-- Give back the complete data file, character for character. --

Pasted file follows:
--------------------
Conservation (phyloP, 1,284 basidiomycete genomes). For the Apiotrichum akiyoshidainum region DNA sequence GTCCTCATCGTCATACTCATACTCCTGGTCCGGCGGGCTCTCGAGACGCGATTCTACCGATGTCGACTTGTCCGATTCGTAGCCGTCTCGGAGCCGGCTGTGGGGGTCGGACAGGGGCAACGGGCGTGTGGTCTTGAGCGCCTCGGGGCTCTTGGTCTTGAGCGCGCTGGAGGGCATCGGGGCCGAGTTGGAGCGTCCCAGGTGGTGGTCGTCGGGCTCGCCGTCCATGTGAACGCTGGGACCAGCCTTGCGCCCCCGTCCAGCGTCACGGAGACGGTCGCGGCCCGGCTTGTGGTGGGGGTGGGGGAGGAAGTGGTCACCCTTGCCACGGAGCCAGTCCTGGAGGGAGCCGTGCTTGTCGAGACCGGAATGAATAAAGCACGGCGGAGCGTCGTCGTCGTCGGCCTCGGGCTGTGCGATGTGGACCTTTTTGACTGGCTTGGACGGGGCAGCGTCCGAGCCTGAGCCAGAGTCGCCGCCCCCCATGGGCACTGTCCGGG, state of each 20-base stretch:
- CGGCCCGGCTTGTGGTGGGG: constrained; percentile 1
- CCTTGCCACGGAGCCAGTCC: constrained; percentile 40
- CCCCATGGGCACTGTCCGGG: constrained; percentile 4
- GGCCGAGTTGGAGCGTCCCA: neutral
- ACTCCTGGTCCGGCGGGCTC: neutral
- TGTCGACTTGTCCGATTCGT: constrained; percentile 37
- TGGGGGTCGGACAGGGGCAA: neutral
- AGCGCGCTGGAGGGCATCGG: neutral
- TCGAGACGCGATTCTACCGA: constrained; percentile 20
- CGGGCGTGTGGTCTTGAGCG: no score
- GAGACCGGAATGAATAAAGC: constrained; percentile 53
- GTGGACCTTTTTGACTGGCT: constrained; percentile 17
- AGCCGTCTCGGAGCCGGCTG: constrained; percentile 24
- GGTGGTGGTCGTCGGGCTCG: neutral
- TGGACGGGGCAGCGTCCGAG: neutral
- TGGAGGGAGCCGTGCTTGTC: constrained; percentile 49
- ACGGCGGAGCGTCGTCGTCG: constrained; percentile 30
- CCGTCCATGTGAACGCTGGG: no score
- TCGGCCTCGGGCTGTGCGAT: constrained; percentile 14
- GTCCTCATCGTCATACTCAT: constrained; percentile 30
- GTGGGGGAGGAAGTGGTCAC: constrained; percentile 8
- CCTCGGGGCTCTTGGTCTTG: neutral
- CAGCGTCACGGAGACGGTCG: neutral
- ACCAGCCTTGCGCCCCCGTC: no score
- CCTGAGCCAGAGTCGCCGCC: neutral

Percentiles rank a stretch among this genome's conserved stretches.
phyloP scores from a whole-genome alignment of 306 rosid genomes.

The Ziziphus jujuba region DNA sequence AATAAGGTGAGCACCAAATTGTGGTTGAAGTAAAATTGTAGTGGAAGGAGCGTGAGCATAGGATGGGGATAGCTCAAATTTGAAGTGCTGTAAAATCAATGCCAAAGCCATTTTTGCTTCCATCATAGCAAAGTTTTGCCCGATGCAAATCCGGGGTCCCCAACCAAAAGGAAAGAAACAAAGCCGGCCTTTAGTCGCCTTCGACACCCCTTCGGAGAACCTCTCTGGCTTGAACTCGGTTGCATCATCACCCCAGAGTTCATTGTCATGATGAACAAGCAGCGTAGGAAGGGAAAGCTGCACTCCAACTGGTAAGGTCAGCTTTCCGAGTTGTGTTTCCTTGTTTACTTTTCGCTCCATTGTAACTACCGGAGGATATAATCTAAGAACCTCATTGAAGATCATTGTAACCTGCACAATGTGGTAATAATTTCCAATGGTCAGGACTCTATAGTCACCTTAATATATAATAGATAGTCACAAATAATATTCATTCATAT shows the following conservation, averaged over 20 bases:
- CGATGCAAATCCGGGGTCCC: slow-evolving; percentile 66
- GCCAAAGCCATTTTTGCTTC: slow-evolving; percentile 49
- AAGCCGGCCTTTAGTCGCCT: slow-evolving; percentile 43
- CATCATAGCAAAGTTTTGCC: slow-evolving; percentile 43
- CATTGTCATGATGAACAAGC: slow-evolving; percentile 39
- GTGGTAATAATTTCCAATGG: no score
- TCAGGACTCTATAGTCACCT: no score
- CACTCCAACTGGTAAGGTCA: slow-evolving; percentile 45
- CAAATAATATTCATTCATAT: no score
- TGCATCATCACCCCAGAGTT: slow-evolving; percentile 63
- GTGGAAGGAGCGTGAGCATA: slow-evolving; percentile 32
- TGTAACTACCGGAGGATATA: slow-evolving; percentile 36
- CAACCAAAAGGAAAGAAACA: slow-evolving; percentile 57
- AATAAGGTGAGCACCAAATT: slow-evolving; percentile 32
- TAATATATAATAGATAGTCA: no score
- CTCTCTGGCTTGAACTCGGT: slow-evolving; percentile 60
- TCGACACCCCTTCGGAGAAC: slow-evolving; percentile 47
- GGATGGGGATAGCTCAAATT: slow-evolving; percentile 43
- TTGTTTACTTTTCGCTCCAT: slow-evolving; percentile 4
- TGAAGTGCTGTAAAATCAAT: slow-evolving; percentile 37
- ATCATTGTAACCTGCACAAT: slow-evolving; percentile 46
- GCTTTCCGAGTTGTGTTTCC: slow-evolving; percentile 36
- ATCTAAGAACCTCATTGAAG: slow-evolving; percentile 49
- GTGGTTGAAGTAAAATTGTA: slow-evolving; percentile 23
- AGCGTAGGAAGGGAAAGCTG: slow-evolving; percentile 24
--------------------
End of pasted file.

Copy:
Conservation (phyloP, 1,284 basidiomycete genomes). For the Apiotrichum akiyoshidainum region DNA sequence GTCCTCATCGTCATACTCATACTCCTGGTCCGGCGGGCTCTCGAGACGCGATTCTACCGATGTCGACTTGTCCGATTCGTAGCCGTCTCGGAGCCGGCTGTGGGGGTCGGACAGGGGCAACGGGCGTGTGGTCTTGAGCGCCTCGGGGCTCTTGGTCTTGAGCGCGCTGGAGGGCATCGGGGCCGAGTTGGAGCGTCCCAGGTGGTGGTCGTCGGGCTCGCCGTCCATGTGAACGCTGGGACCAGCCTTGCGCCCCCGTCCAGCGTCACGGAGACGGTCGCGGCCCGGCTTGTGGTGGGGGTGGGGGAGGAAGTGGTCACCCTTGCCACGGAGCCAGTCCTGGAGGGAGCCGTGCTTGTCGAGACCGGAATGAATAAAGCACGGCGGAGCGTCGTCGTCGTCGGCCTCGGGCTGTGCGATGTGGACCTTTTTGACTGGCTTGGACGGGGCAGCGTCCGAGCCTGAGCCAGAGTCGCCGCCCCCCATGGGCACTGTCCGGG, state of each 20-base stretch:
- CGGCCCGGCTTGTGGTGGGG: constrained; percentile 1
- CCTTGCCACGGAGCCAGTCC: constrained; percentile 40
- CCCCATGGGCACTGTCCGGG: constrained; percentile 4
- GGCCGAGTTGGAGCGTCCCA: neutral
- ACTCCTGGTCCGGCGGGCTC: neutral
- TGTCGACTTGTCCGATTCGT: constrained; percentile 37
- TGGGGGTCGGACAGGGGCAA: neutral
- AGCGCGCTGGAGGGCATCGG: neutral
- TCGAGACGCGATTCTACCGA: constrained; percentile 20
- CGGGCGTGTGGTCTTGAGCG: no score
- GAGACCGGAATGAATAAAGC: constrained; percentile 53
- GTGGACCTTTTTGACTGGCT: constrained; percentile 17
- AGCCGTCTCGGAGCCGGCTG: constrained; percentile 24
- GGTGGTGGTCGTCGGGCTCG: neutral
- TGGACGGGGCAGCGTCCGAG: neutral
- TGGAGGGAGCCGTGCTTGTC: constrained; percentile 49
- ACGGCGGAGCGTCGTCGTCG: constrained; percentile 30
- CCGTCCATGTGAACGCTGGG: no score
- TCGGCCTCGGGCTGTGCGAT: constrained; percentile 14
- GTCCTCATCGTCATACTCAT: constrained; percentile 30
- GTGGGGGAGGAAGTGGTCAC: constrained; percentile 8
- CCTCGGGGCTCTTGGTCTTG: neutral
- CAGCGTCACGGAGACGGTCG: neutral
- ACCAGCCTTGCGCCCCCGTC: no score
- CCTGAGCCAGAGTCGCCGCC: neutral

Percentiles rank a stretch among this genome's conserved stretches.
phyloP scores from a whole-genome alignment of 306 rosid genomes.

The Ziziphus jujuba region DNA sequence AATAAGGTGAGCACCAAATTGTGGTTGAAGTAAAATTGTAGTGGAAGGAGCGTGAGCATAGGATGGGGATAGCTCAAATTTGAAGTGCTGTAAAATCAATGCCAAAGCCATTTTTGCTTCCATCATAGCAAAGTTTTGCCCGATGCAAATCCGGGGTCCCCAACCAAAAGGAAAGAAACAAAGCCGGCCTTTAGTCGCCTTCGACACCCCTTCGGAGAACCTCTCTGGCTTGAACTCGGTTGCATCATCACCCCAGAGTTCATTGTCATGATGAACAAGCAGCGTAGGAAGGGAAAGCTGCACTCCAACTGGTAAGGTCAGCTTTCCGAGTTGTGTTTCCTTGTTTACTTTTCGCTCCATTGTAACTACCGGAGGATATAATCTAAGAACCTCATTGAAGATCATTGTAACCTGCACAATGTGGTAATAATTTCCAATGGTCAGGACTCTATAGTCACCTTAATATATAATAGATAGTCACAAATAATATTCATTCATAT shows the following conservation, averaged over 20 bases:
- CGATGCAAATCCGGGGTCCC: slow-evolving; percentile 66
- GCCAAAGCCATTTTTGCTTC: slow-evolving; percentile 49
- AAGCCGGCCTTTAGTCGCCT: slow-evolving; percentile 43
- CATCATAGCAAAGTTTTGCC: slow-evolving; percentile 43
- CATTGTCATGATGAACAAGC: slow-evolving; percentile 39
- GTGGTAATAATTTCCAATGG: no score
- TCAGGACTCTATAGTCACCT: no score
- CACTCCAACTGGTAAGGTCA: slow-evolving; percentile 45
- CAAATAATATTCATTCATAT: no score
- TGCATCATCACCCCAGAGTT: slow-evolving; percentile 63
- GTGGAAGGAGCGTGAGCATA: slow-evolving; percentile 32
- TGTAACTACCGGAGGATATA: slow-evolving; percentile 36
- CAACCAAAAGGAAAGAAACA: slow-evolving; percentile 57
- AATAAGGTGAGCACCAAATT: slow-evolving; percentile 32
- TAATATATAATAGATAGTCA: no score
- CTCTCTGGCTTGAACTCGGT: slow-evolving; percentile 60
- TCGACACCCCTTCGGAGAAC: slow-evolving; percentile 47
- GGATGGGGATAGCTCAAATT: slow-evolving; percentile 43
- TTGTTTACTTTTCGCTCCAT: slow-evolving; percentile 4
- TGAAGTGCTGTAAAATCAAT: slow-evolving; percentile 37
- ATCATTGTAACCTGCACAAT: slow-evolving; percentile 46
- GCTTTCCGAGTTGTGTTTCC: slow-evolving; percentile 36
- ATCTAAGAACCTCATTGAAG: slow-evolving; percentile 49
- GTGGTTGAAGTAAAATTGTA: slow-evolving; percentile 23
- AGCGTAGGAAGGGAAAGCTG: slow-evolving; percentile 24